A stamp that shows a Ukrainian soldier flipping the bird to a Russian vessel—commemorating a confrontation by Snake Island—has reportedly broken sales records and can be seen as a symbol of the strategic importance of the Black Sea in the Ukraine war.
Philately captured a naval moment marking the start of Russian President Vladimir Putin‘s invasion on February 24. Since then Russia has been dominating the waters that lap much of Ukraine’s southern coast despite a headline-grabbing and morale boosting strike two months ago.
On April 14, Kyiv said it sank Russia’s Black Sea Fleet flagship Moskva with two Neptune missiles, killing as many as 250 sailors. Russia denied this, saying that the vessel sank after a fire on board that detonated ammunition.
But British defense officials have pointed to how, in the weeks that followed, Russia has moved multiple air-defense assets to Snake Island where its naval activity is helping its blockade of the Ukrainian coast as food supplies lie stranded.
Ukrainian President Volodymyr Zelensky made a plea for more anti-ship missiles to break the blockade, warning this week 75 million tonnes of grain could be stuck in Ukraine by the fall. However, there is doubt over whether such weapons will hand Ukraine an advantage.
“Even with anti-ship missiles, that’s assuming that the only threat you have is ships,” said Sal Mercogliano, a maritime historian and associate professor of history at Campbell University in North Carolina.
“The threat Russians pose is with their submarines, which can mine the waters, torpedo vessels so that they have a potent below water and submarine capability there,” he told Newsweek.
“As long as Russia can deprive Ukraine of the use of their ports on the Black Sea, that’s economic warfare, they’re waging against them. If Ukraine can’t export their wheat, that’s going to hurt them. “
At the start of the war, Russia’s initial focus seemed to be to secure the Sea of Azov and the ports of Berdyansk and Mariupol. Its navy moved quickly to enact a blockade of the Ukrainian coast, closing off the Kerch Strait, linking the smaller Sea of Azov and the Black Sea, according to defense analysis website War on the Rocks.
Berdyansk and Mariupol have since fallen to Russian forces. It was estimated in late April that around 20 Russian naval vessels including six submarines are also patrolling the southern coast, according to the U.K. Ministry of Defense.
Further west, Russian warships and the forces on Snake Island have also helped exert a blockade on Odessa, Ukraine’s largest seaport.
Ukrainian forces have continued their fight to retake Snake Island with one military expert telling the BBC in May that if Russian troops succeed in occupying the outcrop and they set up their long-range air-defense systems, this could see Russia control the sea, land and air in the north-west of the Black Sea and in the south of Ukraine.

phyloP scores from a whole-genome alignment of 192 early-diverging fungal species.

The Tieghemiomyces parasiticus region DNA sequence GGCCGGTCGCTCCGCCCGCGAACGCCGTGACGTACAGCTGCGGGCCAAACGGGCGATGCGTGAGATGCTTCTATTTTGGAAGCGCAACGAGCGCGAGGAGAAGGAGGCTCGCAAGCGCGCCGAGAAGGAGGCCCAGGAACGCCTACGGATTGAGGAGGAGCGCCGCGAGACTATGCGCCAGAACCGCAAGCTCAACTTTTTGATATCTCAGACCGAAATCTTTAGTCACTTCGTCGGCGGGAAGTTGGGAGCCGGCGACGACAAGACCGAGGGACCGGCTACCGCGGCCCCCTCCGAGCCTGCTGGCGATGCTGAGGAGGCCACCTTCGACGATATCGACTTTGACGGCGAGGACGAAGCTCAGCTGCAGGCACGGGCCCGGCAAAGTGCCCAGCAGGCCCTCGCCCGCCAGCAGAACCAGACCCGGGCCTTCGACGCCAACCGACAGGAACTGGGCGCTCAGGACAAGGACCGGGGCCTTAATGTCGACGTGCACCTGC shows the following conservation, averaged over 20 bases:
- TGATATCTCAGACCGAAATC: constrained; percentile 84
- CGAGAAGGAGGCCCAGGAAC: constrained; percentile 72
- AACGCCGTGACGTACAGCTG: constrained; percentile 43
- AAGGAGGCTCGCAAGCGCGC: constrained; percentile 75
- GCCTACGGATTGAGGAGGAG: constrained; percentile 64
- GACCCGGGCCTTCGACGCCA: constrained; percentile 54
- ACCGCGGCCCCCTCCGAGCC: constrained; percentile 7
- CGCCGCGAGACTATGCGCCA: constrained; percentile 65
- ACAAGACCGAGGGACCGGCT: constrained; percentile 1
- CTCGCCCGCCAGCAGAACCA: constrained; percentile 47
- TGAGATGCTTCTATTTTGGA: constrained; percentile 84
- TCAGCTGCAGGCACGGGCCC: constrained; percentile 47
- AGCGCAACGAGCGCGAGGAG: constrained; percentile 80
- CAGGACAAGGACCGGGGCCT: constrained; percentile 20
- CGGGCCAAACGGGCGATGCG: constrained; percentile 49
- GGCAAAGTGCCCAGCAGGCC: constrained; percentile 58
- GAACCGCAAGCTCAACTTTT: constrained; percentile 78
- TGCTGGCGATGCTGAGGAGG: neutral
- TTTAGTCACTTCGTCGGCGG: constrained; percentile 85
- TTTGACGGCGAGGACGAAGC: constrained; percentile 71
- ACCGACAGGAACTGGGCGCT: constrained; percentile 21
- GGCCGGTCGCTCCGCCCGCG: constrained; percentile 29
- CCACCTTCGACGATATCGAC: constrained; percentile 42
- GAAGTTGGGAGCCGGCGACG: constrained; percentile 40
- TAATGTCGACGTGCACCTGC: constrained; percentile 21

But Mercogliano said that Ukraine has had some success in the area. “Because of the Ukrainian attacks on Snake Island, they’ve been able to pretty well neutralize that island. They’ve been able to get vessels into the Danube right there on the border of Romania and Ukraine,” he said.
Russia started the war with an advantage in the Black Sea. After seizing Crimea in 2014, Moscow took over about three-quarters of Ukraine’s fleet, leaving Kyiv reliant on a “mosquito fleet” of mostly small patrol boats.
Ukraine is trying to punch above its weight, with its Ministry of Defense saying it pushed the Russian naval fleet around 70 miles from the Black Sea coast with the help of anti-ship missiles supplied by Britain. But more of these weapons may not be enough.
“While anti-ship missiles might allow Ukraine to back Russian ships a certain distance from Ukrainian-held territory, they probably won’t stop the Russians launching cruise missiles at Ukraine from further out to sea,” said Mick Ryan, a retired Australian general and author of War Transformed: The Future of Twenty-First-Century Great Power Competition and Conflict.
“It won’t stop Russia launching missiles at any ship trying to run the Russian blockade,” he told Newsweek, adding that like in other aspects of the war, international help in the water is likely to be constrained.
“Just as we haven’t seen NATO ‘boots on the ground’ or ‘boots in the air’ for Ukraine, we probably won’t see ‘boots on the sea’ either in the Black Sea.”
Away from Donbas where artillery strikes, burnt-out tanks and destroyed buildings form the main visual narrative of the Ukraine war, is a fight for influence in the sea that has consequences for the world’s food supply.
“I think this is an aspect of the war where a negotiated safe passage may be the only solution,” said Ryan. “The reality is, Russia is strong in the Black Sea and its Sevastopol base is very important to it. I don’t see a military solution.
Russia has blamed Ukraine for un-moored mines in the Black Sea and international sanctions for the global food crisis. Its foreign minister, Sergei Lavrov, insisted in the Turkish capital of Ankara this week that Moscow “is not creating any obstacle” for the passage of ships or vessels.
Meanwhile, Kremlin propagandist Vladimir Solovyov was angered this week at German Culture Minister Claudia Roth laughing with her Ukrainian counterpart when presented in Odessa with the stamp of the soldier telling a Russian warship, “to go f**k yourself.”
Ukraine will hope that this meme of defiance will presage other naval gains.
But Ryan said Russia “certainly ha[s] the upper hand in the Black Sea and will only make concessions there based on Ukrainian or international concessions elsewhere.
“We can be sure Russia will incorporate Black Sea use into any war termination arrangements.”